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Virgin America recently tried to escape liability for the sexual assault by one of its directors on a woman at a networking conference. Not on plaintiff’s attorney Lori Andrus’ watch. Andrus proved that the assault case should continue, beating the companies’ motion to dismiss it.

Virgin’s former Director of Loyalty, Stuart Dinnis, sexually assaulted “Jane Doe” after a party related to the Mega Loyalty Conference in Toronto, Canada. Dinnis, who was said to have been excessively drunk at the time, followed Doe into an elevator and began to “aggressively kiss her and would not stop,” according to the complaint. When the elevator stopped at his floor, he tried to physically pull Doe from the elevator by her neck and hair. She resisted, and Dinnis then followed Doe off the elevator to her floor. He then grabbed her by the neck and tried to follow her into her hotel room. After Doe fought off Dinnis and yelled out several times, he finally walked away, leaving Doe “shaking and terrified.” His assault continued through text messages to follow.

Since the assault, Doe has left her job as Vice President of Research Now, which required her to travel alone often. In April, she filed a complaint against Virgin, Alaska, and Dinnis.

At the time of the assault, Virgin had knowledge of Dinnis previously carrying out lewd and drunken behavior in front of other employees. He sexually assaulted business associates on a number of other occasions — with witnesses present — and still the company did nothing to stop his behavior. Virgin argued that his assault against Doe was “outside the scope of employment” and moved to dismiss the case.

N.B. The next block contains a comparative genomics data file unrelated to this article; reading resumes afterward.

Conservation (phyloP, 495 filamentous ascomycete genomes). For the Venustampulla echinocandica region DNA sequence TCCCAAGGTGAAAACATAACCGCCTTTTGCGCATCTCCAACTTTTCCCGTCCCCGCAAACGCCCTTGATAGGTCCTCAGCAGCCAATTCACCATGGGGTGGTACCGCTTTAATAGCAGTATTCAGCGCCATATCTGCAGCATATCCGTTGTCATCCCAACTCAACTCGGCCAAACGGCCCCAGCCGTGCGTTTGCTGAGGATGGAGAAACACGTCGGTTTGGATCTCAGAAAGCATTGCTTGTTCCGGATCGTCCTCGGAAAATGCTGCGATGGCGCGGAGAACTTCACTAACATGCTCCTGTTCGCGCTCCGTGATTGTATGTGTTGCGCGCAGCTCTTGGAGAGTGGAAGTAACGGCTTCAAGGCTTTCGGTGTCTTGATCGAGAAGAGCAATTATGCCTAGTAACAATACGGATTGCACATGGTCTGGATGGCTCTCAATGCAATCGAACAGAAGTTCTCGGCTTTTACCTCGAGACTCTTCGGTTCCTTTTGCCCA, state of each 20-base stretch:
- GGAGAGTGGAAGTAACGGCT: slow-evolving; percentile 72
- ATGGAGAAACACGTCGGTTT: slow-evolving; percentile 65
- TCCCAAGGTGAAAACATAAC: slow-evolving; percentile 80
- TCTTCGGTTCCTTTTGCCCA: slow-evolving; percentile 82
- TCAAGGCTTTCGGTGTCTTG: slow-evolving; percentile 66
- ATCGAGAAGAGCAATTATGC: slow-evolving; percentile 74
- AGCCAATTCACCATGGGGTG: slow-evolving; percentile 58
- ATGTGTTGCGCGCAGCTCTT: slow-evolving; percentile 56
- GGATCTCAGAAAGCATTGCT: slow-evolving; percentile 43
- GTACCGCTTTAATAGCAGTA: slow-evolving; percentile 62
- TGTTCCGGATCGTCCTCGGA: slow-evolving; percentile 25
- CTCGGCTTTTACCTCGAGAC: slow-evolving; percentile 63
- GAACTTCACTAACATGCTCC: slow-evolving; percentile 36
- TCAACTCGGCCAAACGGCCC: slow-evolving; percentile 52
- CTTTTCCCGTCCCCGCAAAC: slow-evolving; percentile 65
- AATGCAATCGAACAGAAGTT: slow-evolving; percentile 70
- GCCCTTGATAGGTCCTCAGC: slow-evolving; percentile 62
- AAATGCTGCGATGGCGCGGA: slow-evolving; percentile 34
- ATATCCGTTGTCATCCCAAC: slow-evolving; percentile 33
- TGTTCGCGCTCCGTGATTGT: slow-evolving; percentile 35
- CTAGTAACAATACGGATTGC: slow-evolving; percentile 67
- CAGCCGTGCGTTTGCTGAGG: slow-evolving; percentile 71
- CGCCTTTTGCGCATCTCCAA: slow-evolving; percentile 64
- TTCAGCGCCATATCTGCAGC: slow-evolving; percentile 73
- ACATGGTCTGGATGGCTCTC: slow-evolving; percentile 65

United States Magistrate Judge Donna M. Ryu disagreed with the argument and the companies’ motion. She ruled that Doe and Andrus, her attorney, sufficiently alleged that the assault was, in fact, “incidental” to his employment. She noted that Virgin should have been aware of the imbalance of professional power between Dinnis, a company exec, and Doe, who was expected to network with him during the conference.

It’s difficult to overstate how intimidating a behemoth company like Virgin America can be when you’re on the other side of the courtroom. Although the lawsuit is ongoing, this victory for Doe and Andrus is no small matter. Judge Ryu’s ruling sets an important precedent for victims of sexual assault and lawyers who represent them. When a company is aware of an employee’s dangerous, repeated, and/or unlawful behavior toward others (not just coworkers), it can be held liable if it does not take immediate action to stop it.

One fact that has become very clear from the #MeToo movement is that taking action against an aggressor isn’t an easy feat — let alone winning a lawsuit against one. The more we amplify the wins of victims against their abusers, the more we can hope to help others come forward to seek their own justice.

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